Published Online: 1 October 1973
Page Count: 10
Medical Examiner, Monroe County, New York and clinical assistant professor of Pathology and of Psychiatry, University of Rochester, Rochester, New York
Assistant professor of Preventive Medicine and Community Health and of Sociology, University of Rochester, Rochester, New York
(Received 11 January 1973; accepted 19 March 1972)
Death certificates provide one of the most useful sources of information for epidemiologists concerned with the incidence and prevalence of a variety of diseases. As with other sources of official statistics, however, there are numerous problems of interpretation. Indeed, it has been claimed by some that official statistics tell us more about the producers of such statistics than about the reality they are presumed to describe . Arrest rates, for instance, tell us at least as much about the police as about those arrested . Suicide rates tell us as much about the coroner or medical examiner system as about those committing suicide . Changing patterns of respiratory deaths are more revealing of changing diagnostic and coding practices than of the changing incidence of a variety of disease entities .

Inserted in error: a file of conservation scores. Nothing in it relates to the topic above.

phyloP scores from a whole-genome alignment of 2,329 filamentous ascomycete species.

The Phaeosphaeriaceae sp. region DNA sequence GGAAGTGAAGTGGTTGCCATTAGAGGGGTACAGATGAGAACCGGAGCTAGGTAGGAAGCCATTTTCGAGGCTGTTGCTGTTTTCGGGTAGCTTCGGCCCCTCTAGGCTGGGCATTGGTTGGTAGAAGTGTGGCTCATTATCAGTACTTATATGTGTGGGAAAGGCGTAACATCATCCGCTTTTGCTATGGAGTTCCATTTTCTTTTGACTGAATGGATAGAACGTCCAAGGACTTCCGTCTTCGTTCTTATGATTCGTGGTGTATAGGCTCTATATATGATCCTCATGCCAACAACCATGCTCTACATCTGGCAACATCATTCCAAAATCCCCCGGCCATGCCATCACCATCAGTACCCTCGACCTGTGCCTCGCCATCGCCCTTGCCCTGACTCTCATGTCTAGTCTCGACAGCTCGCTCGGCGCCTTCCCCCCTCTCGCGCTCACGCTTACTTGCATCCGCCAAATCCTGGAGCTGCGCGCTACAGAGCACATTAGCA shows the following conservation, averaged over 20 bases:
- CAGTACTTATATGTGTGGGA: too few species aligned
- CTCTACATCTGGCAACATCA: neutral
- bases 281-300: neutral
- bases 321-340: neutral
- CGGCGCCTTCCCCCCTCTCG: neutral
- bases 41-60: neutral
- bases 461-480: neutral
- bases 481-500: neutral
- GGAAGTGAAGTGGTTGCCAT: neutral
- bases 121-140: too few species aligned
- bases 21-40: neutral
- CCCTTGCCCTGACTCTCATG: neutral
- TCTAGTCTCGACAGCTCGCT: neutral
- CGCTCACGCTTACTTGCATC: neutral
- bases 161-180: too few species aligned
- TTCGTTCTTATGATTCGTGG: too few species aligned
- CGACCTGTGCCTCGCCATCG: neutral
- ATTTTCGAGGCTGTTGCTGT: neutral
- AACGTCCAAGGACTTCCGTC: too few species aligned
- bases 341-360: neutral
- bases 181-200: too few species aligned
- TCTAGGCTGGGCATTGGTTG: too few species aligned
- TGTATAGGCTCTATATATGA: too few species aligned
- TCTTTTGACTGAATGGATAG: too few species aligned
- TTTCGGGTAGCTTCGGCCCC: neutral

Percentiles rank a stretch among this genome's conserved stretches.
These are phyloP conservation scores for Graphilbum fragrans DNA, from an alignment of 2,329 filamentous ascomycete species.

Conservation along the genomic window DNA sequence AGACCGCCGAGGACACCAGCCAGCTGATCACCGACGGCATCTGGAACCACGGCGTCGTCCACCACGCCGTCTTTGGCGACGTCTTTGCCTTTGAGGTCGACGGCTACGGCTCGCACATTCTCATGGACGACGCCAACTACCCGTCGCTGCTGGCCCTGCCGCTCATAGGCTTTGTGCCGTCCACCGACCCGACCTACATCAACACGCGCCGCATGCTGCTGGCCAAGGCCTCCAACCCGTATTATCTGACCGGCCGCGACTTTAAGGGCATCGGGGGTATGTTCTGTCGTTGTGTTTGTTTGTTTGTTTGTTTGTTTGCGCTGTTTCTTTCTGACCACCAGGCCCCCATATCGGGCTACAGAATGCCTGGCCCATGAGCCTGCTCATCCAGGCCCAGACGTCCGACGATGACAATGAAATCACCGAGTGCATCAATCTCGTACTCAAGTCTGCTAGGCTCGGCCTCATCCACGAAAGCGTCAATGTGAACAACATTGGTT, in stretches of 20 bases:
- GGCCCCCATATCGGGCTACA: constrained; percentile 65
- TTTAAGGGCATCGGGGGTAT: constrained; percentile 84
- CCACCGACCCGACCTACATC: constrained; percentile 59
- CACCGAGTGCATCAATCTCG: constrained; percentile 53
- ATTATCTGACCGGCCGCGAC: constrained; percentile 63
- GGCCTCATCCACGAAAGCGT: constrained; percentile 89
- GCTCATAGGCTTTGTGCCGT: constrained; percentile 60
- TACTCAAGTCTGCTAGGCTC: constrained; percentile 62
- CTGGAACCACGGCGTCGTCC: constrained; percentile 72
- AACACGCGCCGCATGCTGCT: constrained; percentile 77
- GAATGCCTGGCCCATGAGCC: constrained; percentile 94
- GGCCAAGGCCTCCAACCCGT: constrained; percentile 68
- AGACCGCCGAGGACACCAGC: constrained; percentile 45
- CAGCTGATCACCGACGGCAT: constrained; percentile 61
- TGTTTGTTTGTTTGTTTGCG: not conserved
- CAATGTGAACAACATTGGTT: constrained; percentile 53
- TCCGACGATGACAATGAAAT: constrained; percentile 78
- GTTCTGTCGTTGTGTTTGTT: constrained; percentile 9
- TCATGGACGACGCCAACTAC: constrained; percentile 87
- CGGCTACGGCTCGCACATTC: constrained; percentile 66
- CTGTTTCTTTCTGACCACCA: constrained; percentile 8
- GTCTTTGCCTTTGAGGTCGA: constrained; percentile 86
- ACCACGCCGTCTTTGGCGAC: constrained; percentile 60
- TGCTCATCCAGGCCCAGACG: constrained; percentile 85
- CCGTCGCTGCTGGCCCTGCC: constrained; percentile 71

Paper ID: JFS10041J